Christ knew that Satan was a liar from the beginning, and it required strong self-control to listen to the propositions of this insulting deceiver, and not instantly rebuke his bold assumptions. Satan expected to provoke the Son of God to engage in controversy with him; and he hoped that thus, in His extreme weakness and agony of spirit, he could obtain advantage over Him. He designed to pervert the words of Christ and claim advantage, and call to his aid his fallen angels to use their utmost power to prevail against and overcome Him.1SM 278.3

    The Saviour of the world had no controversy with Satan, who was expelled from heaven because he was no longer worthy of a place there. He who could influence the angels of God against their Supreme Ruler, and against His Son, their loved commander, and enlist their sympathy for himself, was capable of any deception. Four thousand years he had been warring against the government of God, and had lost none of his skill or power to tempt and deceive.1SM 279.1

    Victory Through Christ

    Because man fallen could not overcome Satan with his human strength, Christ came from the royal courts of heaven to help him with His human and divine strength combined. Christ knew that Adam in Eden, with his superior advantages, might have withstood the temptations of Satan, and conquered him. He also knew that it was not possible for man, out of Eden, separated from the light and love of God since the Fall, to resist the temptations of Satan in his own strength. In order to bring hope to man, and save him from complete ruin, He humbled Himself to take man's nature, that, with His divine power combined with the human, He might reach man where he is. He obtains for the fallen sons and daughters of Adam that strength which it is impossible for them to gain for themselves, that in His name they may overcome the temptations of Satan.1SM 279.2

    The exalted Son of God in assuming humanity draws Himself nearer to man by standing as the sinner's substitute. He identifies Himself with the sufferings and afflictions of men. He was tempted in all points as man is tempted, that He might know how to succor those who should be tempted. Christ overcame on the sinner's behalf.1SM 279.3

    Jacob, in the night vision, saw earth connected with heaven by a ladder reaching to the throne of God. He saw the angels of God, clothed with garments of heavenly brightness, passing down from heaven and up to heaven upon this shining ladder. The bottom of this ladder rested upon the earth, while the top of it reached to the highest heavens, and rested upon the throne of Jehovah. The brightness from the throne of God beamed down upon this ladder, and reflected a light of inexpressible glory upon the earth.1SM 279.4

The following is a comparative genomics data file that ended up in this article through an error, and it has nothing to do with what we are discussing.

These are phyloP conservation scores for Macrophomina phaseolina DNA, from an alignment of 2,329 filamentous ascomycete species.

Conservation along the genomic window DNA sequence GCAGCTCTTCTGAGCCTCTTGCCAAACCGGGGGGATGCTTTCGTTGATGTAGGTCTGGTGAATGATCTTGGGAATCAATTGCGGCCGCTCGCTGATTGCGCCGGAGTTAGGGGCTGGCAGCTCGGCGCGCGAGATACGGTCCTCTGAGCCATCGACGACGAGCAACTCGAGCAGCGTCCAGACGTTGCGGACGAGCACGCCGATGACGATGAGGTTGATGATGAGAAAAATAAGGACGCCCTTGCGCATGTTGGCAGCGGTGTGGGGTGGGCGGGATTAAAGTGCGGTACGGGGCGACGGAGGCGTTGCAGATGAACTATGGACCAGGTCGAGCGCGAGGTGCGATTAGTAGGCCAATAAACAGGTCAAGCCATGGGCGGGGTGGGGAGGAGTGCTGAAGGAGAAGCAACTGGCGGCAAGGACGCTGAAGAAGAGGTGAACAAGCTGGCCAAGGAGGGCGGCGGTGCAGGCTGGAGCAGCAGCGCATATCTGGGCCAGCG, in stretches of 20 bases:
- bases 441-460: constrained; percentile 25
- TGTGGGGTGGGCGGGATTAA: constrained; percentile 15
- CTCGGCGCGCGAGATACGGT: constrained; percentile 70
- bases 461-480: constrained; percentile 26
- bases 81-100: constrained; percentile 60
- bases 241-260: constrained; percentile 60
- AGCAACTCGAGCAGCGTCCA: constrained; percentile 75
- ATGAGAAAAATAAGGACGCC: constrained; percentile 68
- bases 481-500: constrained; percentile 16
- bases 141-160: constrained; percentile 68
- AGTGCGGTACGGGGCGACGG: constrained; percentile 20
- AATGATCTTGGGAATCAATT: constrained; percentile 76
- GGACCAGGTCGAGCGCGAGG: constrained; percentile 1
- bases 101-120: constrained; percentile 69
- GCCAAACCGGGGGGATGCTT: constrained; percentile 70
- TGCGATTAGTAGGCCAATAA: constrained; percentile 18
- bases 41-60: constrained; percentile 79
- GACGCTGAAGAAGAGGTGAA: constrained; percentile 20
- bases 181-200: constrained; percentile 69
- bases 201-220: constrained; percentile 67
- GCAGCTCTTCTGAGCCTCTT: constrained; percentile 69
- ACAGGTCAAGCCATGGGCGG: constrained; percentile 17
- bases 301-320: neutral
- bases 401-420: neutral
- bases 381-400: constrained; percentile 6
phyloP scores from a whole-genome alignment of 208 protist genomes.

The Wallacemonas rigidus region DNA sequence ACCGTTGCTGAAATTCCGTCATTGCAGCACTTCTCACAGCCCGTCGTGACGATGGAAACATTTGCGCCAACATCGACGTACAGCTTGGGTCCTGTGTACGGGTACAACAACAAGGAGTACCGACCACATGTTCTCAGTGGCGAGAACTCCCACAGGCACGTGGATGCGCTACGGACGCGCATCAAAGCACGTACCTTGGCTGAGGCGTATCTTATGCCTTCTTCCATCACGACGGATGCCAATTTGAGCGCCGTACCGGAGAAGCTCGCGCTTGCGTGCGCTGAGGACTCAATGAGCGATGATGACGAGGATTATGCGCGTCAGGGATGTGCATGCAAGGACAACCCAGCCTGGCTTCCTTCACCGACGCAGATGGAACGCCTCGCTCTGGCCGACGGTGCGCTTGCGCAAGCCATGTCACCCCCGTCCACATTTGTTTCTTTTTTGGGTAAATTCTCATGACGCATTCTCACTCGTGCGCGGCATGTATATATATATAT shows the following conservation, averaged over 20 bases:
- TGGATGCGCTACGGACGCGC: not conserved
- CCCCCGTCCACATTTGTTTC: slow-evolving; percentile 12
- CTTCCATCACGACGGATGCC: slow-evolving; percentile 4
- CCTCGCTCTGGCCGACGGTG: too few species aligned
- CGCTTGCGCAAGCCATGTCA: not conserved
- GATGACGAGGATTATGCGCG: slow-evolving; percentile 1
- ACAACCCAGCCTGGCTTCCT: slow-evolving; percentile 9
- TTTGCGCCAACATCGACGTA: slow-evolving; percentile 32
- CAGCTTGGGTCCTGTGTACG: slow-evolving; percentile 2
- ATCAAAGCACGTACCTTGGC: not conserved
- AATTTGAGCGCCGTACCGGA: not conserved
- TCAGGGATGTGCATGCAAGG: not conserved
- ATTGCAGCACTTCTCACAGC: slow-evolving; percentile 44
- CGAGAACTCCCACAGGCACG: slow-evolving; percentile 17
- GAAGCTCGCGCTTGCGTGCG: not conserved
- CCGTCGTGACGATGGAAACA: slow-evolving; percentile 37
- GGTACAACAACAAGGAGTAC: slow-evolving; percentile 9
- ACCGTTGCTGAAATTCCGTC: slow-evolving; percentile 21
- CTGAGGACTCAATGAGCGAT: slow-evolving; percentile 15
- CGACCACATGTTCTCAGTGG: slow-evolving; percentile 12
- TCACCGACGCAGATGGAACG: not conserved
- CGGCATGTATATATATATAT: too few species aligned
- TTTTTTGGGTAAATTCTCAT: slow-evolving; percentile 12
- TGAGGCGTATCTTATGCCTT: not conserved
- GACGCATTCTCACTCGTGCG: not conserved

This ladder represented Christ, who had opened the communication between earth and heaven. In Christ's humiliation He descended to the very depth of human woe in sympathy and pity for fallen man, which was represented to Jacob by one end of the ladder resting upon the earth, while the top of the ladder, reaching unto heaven, represents the divine power of Christ, who grasps the Infinite, and thus links earth to heaven and finite man to the infinite God. Through Christ the communication is opened between God and man. Angels may pass from heaven to earth with messages of love to fallen man, and to minister unto those who shall be heirs of salvation. It is through Christ alone that the heavenly messengers minister to men.1SM 280.1

    Adam and Eve in Eden were placed under most favorable circumstances. It was their privilege to hold communion with God and angels. They were without the condemnation of sin. The light of God and angels was with them, and around about them. The Author of their existence was their teacher. But they fell beneath the power and temptations of the artful foe. Four thousand years had Satan been at work against the government of God, and he had obtained strength and experience from determined practice. Fallen men had not the advantages of Adam in Eden. They had been separating from God for four thousand years. The wisdom to understand, and power to resist, the temptations of Satan had become less and less, until Satan seemed to reign triumphant in the earth. Appetite and passion, the love of the world and presumptuous sins, were the great branches of evil out of which every species of crime, violence, and corruption grew.1SM 280.2